SG elections witness spike in voting

By Daniel Gilbert

The voter turnout for this year’s Student Government (SG) election surpassed that of past years, yet early coverage did not do justice to the electoral importance of the graduate student votes. A dramatic rise in votes from graduate students may reveal a new trend in SG elections at the University.

The votes from graduate students totaled 1,084, or approximately 45 percent of the entire student vote. Among graduate divisions, the Graduate School of Business (GSB) was conspicuous in its numbers, with business school students casting 563 votes—nearly half of the graduate total. After the GSB, the graduate division with the second greatest number of votes was the Law School, with 157, followed by the Social Sciences division, with 104. These were the only three graduate divisions to have more than 100 votes each. Undergraduate votes in the election totaled 1,343.

More than five and a half times as many GSB students voted this year as last year, when only 101 voted in the SG elections out of a total 323 votes cast from graduate students. The total number of votes from graduate students has increased by 70 percent.

Sharlene Holly, the Director of the Office of the Reynolds Club and Student Activities (ORCSA), cited two key facts which she believed explained the explosion in the Graduate student vote: the GSB student, Brett Kadison, who campaigned on the Raising the BAR slate, and the two positions for student liaison. Holly emphasized the importance of having both an undergraduate and graduate student serve as liaisons, and further noted that the graduate students ran as write-in candidates.

“When you are not on the ballot, you actually have to work to get people to vote for you,” Holly said of the write-in candidates. “Having graduate students as write-in candidates forced them to campaign harder and contributed to a higher voter turnout among the graduate school divisions.”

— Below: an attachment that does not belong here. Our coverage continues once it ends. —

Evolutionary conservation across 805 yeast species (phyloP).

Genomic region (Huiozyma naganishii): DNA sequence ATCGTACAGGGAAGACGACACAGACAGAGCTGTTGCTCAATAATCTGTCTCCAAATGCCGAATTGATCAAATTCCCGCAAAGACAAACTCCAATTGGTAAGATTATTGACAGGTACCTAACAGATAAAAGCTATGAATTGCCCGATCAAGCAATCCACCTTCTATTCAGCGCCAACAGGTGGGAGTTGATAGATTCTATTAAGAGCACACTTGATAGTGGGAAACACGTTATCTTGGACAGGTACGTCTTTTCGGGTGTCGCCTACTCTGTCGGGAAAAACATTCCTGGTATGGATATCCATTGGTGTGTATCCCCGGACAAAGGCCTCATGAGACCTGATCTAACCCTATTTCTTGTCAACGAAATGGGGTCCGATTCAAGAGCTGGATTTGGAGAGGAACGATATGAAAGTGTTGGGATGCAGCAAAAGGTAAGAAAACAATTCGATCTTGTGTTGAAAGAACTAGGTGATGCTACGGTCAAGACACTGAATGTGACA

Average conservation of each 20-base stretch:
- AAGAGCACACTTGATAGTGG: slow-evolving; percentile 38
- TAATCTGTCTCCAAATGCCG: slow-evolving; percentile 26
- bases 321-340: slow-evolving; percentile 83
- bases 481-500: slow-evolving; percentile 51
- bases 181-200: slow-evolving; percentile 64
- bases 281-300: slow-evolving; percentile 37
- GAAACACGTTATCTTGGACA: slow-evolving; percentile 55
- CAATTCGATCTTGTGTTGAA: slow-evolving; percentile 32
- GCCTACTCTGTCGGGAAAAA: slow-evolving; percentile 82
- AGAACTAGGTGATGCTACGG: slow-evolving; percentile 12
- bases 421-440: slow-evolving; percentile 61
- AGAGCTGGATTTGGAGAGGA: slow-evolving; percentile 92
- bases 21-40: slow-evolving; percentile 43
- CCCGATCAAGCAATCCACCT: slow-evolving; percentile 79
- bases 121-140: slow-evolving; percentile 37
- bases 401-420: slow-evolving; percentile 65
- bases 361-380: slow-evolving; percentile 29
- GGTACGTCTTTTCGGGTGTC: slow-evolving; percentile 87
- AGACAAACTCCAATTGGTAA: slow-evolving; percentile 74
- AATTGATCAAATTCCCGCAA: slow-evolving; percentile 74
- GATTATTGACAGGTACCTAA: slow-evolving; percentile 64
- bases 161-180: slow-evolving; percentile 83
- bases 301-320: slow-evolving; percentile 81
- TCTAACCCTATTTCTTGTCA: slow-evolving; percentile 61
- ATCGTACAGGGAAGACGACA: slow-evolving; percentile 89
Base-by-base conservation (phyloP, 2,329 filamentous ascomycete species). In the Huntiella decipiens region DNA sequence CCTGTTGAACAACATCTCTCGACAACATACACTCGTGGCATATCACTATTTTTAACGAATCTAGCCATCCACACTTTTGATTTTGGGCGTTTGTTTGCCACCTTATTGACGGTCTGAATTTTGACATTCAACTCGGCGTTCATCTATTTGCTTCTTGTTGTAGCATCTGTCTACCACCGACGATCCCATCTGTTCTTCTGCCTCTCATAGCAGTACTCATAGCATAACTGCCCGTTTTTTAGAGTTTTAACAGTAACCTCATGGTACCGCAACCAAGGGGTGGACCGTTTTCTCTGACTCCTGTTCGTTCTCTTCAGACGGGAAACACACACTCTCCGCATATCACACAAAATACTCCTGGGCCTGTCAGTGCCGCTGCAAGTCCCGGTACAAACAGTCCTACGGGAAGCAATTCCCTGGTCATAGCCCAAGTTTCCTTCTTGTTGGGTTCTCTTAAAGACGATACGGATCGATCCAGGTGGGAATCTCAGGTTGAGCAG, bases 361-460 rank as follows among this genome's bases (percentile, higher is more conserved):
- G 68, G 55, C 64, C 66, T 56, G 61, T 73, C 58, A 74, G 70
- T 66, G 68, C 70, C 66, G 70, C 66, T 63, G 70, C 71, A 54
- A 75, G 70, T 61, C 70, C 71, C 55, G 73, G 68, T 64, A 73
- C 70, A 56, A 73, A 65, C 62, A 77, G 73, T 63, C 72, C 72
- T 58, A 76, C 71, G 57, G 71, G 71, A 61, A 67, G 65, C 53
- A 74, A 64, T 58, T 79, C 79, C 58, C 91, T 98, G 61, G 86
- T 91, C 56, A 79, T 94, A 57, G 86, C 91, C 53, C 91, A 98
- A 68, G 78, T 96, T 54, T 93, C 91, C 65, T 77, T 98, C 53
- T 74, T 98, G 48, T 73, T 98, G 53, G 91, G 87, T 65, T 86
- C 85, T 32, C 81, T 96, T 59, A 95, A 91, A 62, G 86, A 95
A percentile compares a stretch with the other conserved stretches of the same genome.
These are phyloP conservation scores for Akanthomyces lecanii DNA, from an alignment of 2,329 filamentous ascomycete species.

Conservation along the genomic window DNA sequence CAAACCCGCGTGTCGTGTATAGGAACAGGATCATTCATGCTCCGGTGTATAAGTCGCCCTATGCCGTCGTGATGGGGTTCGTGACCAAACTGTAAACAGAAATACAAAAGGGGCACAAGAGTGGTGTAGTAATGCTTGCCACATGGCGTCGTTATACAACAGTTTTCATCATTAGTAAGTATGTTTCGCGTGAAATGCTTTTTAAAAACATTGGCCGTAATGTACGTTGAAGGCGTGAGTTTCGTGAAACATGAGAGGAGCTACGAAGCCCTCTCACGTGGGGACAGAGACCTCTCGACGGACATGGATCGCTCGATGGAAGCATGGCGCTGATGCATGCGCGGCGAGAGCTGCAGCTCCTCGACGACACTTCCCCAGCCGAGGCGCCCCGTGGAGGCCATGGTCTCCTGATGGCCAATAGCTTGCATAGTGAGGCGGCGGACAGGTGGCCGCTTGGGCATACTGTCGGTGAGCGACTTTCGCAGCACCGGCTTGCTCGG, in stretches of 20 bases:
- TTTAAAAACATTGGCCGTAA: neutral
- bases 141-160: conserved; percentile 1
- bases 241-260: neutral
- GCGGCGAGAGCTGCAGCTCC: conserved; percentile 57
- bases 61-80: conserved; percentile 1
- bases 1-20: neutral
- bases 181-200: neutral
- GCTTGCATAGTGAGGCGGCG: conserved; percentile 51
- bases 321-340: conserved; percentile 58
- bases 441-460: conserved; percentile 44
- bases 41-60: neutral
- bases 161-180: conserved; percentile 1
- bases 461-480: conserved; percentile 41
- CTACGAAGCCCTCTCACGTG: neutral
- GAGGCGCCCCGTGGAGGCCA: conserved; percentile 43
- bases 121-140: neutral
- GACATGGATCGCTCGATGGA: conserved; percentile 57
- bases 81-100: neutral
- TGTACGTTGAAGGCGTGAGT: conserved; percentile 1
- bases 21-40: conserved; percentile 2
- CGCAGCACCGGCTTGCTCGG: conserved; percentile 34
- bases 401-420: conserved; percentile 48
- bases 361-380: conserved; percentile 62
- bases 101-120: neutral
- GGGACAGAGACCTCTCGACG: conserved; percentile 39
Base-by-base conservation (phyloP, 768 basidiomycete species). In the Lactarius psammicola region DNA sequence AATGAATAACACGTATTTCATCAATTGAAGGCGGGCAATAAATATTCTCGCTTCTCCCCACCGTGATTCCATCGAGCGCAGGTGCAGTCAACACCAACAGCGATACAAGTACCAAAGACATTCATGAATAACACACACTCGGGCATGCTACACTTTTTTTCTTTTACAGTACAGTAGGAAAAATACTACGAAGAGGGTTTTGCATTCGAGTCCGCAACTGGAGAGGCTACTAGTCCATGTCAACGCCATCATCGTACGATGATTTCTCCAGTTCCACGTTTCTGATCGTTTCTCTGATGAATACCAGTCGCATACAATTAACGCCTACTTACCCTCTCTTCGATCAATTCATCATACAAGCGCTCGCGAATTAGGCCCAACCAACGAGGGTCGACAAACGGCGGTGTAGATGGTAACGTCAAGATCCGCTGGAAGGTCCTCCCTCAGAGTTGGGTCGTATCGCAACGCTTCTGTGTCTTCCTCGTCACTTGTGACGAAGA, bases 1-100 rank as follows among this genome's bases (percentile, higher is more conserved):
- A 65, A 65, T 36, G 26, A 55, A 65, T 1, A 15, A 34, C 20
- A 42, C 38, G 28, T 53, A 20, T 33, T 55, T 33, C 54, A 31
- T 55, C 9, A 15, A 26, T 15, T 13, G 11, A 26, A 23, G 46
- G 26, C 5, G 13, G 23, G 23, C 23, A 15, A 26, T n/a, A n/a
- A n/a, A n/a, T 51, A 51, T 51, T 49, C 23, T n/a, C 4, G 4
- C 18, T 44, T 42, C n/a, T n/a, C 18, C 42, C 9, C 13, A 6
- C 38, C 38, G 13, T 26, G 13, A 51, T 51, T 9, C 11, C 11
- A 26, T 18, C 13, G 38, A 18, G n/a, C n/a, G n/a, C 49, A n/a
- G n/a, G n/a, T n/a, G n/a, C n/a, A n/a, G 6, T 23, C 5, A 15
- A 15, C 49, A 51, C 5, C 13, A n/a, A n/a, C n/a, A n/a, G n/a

Holly also mentioned two other factors that may have contributed to the higher graduate student turnout. She said the fact that Student Government Finance Committee (SGFC) ran out of funds early in the spring attracted greater attention to SG shortly before the elections. Holly also pointed to the growing importance of the 15-member Graduate Council in SG, which was incorporated into the College Assembly, along with the College Council, only about five years ago.

Raising the BAR, the slate that won the elections in a landslide vote, declined to comment on the significance of the results or on their electoral strategies.

Cameron Downing, a third-year in the College who campaigned on the Slate of the Union slate, said that his slate did make an effort to cultivate the graduate student votes.

“We figured the GSB was a lost battle, since Raising the BAR had a GSB student on their ticket, but we actively sought out graduate students,” Downing said, adding that he spent five hours tabling at the School of Social Administration (SSA). Although his slate was unsuccessful, Downing said that he was “heartened and happy” about the turnout en masse of both graduate and undergraduate students.

Mustafa Domaniç, a second-year in the College and the presidential candidate for This Charming Slate, admitted that his slate did not make any efforts to campaign among graduate students, preferring to let their ideas stand on their own merit. “In fact, we pretty much gave up in the last two days of elections,” Domaniç said of his slate’s ill-fated campaign, hindered from the get-go when it was penalized by the Election Rules Committee (ERC) after a controversial article appeared in the Maroon.

Domaniç said he was disappointed by the whole electoral process and felt that the ERC did not monitor a fair campaign. Domaniç cited other slates that set up laptops in public areas to facilitate student voting and the Moose Party’s endorsement of Raising the BAR as patently unfair practices that should have been curbed by the ERC.